Software providers love to talk about the bells and whistles. As important as the features are – technology has to meet your functional needs – there are other crucial factors to take into account when selecting a software provider. If you are considering recreation software, be sure to ask providers about these eight factors: Continue reading
Parks and recreation professionals often have to wear many hats (sorry, but sometimes there’s no way around a cliche). Depending on the size of your agency, you could be the director, marketing pro, accountant, and front-desk fill-in. And when it comes to marketing, you need a way to pull together nice graphics for your recreation guides, emails, social media channels, mass mailings, and more.
Here are five free online tools that will help you, the multiple-hat-wearing P&R pro, step up your graphic design game: Continue reading
Most recreation professionals work with some sort of software. And if they don’t, they could be looking for a software provider or working with an IT team on some solutions. But with words like the cloud, SaaS, and hybrid, software talk can turn into a different language. To be prepared for your next software talk, here are ten important terms to know:
1. Hosted, on-demand, cloud computing, software as a service (SaaS): These all mean the same thing. Organizations host their software and data externally with a provider and can access it over the internet from anywhere at any time. The software provider is responsible for new releases, security, maintenance and up time. Continue reading
Building a healthier community is the ultimate goal for a parks and recreation agency. But in the past few years, budget and staff cuts have made it harder to focus on that goal given the time spent on day-to-day rec management. However, technology can help parks and recreation agencies manage processes better, faster, and easier: Continue reading
The National Intramural Recreational Sports Association (NIRSA) is hosting it’s annual conference in Tampa, Florida from March 27 – 30, 2012. For our campus rec people out there: will we be seeing you there? More than 2,000 campus recreation professionals and students will gather to discuss new innovations and more at the conference titled, “From Ideas to Innovation: Navigating the Future of Collegiate Recreation.”
Photo by Eric Gillespie; ucsc.edu.
Campus recreation departments strive to make the campus community healthier by opening great facilities and offering active programs, classes, and events. But sometimes, the day-to-day management takes time away from focusing on that mission. Here are four examples of how campus recreation software has helped management, staff, and students spend more time on health and less on paperwork: Continue reading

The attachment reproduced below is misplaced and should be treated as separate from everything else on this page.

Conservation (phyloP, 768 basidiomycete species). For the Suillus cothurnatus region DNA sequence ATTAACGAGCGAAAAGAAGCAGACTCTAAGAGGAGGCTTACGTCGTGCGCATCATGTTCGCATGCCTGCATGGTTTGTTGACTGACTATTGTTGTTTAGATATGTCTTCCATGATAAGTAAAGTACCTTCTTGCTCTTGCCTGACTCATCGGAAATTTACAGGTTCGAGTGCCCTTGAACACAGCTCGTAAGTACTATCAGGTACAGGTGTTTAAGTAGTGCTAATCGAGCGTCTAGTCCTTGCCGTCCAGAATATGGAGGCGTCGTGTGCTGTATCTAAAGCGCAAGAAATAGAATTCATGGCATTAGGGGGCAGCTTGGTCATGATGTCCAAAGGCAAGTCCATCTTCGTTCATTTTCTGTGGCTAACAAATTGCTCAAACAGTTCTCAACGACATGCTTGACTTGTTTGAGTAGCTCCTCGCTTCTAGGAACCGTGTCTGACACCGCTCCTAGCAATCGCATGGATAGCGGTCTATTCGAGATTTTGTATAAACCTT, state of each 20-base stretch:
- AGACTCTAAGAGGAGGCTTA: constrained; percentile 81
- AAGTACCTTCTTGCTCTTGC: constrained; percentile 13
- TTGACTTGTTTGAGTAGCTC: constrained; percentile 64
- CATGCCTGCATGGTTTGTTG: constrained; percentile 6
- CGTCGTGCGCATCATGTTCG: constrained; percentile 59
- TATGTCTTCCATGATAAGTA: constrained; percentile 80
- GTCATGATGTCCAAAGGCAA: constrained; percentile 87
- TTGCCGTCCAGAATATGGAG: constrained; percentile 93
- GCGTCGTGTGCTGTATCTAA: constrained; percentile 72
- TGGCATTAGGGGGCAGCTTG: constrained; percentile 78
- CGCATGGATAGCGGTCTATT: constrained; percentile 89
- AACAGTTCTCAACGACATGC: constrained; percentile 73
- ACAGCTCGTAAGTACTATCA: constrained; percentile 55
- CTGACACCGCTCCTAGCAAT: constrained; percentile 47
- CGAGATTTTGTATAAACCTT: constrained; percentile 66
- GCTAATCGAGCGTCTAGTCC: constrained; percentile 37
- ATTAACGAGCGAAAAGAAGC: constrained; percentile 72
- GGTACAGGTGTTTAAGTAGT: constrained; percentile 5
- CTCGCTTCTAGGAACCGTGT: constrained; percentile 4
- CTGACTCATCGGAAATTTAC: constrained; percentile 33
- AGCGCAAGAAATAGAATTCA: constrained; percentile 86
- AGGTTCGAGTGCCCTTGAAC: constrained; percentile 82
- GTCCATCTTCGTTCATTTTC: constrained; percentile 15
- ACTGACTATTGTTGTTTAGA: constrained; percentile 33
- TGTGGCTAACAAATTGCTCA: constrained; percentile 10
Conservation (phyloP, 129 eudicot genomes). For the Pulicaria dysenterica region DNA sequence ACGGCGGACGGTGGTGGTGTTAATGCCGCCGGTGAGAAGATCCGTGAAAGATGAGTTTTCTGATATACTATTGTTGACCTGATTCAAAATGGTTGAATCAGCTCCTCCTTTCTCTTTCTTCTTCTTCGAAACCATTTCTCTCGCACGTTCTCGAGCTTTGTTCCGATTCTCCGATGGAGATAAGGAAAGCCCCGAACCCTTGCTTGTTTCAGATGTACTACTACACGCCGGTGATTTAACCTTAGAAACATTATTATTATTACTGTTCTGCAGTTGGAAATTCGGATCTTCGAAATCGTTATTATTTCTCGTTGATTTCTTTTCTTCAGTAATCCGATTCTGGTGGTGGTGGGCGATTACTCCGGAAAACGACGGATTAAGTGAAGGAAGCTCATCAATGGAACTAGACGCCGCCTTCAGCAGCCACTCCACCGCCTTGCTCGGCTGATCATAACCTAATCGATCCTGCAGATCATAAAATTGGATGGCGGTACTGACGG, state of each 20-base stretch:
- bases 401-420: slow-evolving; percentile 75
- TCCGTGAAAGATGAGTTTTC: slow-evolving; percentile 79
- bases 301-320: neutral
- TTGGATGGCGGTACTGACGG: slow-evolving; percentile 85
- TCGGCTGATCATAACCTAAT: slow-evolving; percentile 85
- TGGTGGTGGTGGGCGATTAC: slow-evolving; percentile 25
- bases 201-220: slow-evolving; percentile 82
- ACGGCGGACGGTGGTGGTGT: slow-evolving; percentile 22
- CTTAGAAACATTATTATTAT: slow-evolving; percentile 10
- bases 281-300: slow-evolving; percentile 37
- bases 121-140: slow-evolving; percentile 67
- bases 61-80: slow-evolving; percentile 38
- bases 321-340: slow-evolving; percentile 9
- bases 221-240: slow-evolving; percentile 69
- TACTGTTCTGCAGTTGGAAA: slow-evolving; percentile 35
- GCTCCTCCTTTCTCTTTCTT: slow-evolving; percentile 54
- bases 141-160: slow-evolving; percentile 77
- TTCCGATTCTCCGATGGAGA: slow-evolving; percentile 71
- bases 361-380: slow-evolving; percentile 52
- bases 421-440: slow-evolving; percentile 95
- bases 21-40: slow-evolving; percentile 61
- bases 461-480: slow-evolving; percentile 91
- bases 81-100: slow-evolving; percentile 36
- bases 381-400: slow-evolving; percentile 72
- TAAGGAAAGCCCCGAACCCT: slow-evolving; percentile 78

Prior to 2010, the University of California, Santa Cruz (UCSC) offered its 16,000 students access to more than 200 physical activities, recreations, and sports with a pen, piece of paper, a small system for registrations, and some Excel sheets.
Challenge: Time-consuming, inefficient, spread-out systems Continue reading
In many discussions with recreation agencies over the last couple of years, one of the hottest topics is the trend towards going paperless. With tightened budgets, it seems logical that this topic would come up more often, as organizations search for new ways to reduce expenditures. The obvious benefits are reduced printing and mailing costs, and a lower environmental impact. However, many people have questions about the impact on registration numbers and wonder if it will work in their community. There’s one simple answer to these questions – it depends.
Success among communities that have made the leap has been mixed. Don’t jump the gun in a saving frenzy and cut all your paper-based marketing without asking yourself these questions: Continue reading
Do you know what your members really think about your programs? While spending so much time with day-to-day program operation, many recreation-minded organizations don’t stop to think about developing a sound process for continuous program improvement. With a growing online population, it’s now easier than ever to integrate tools such as polls and surveys directly into your website. The key is to make use of all your communication channels, both online and offline, to encourage two-way communication wherever possible.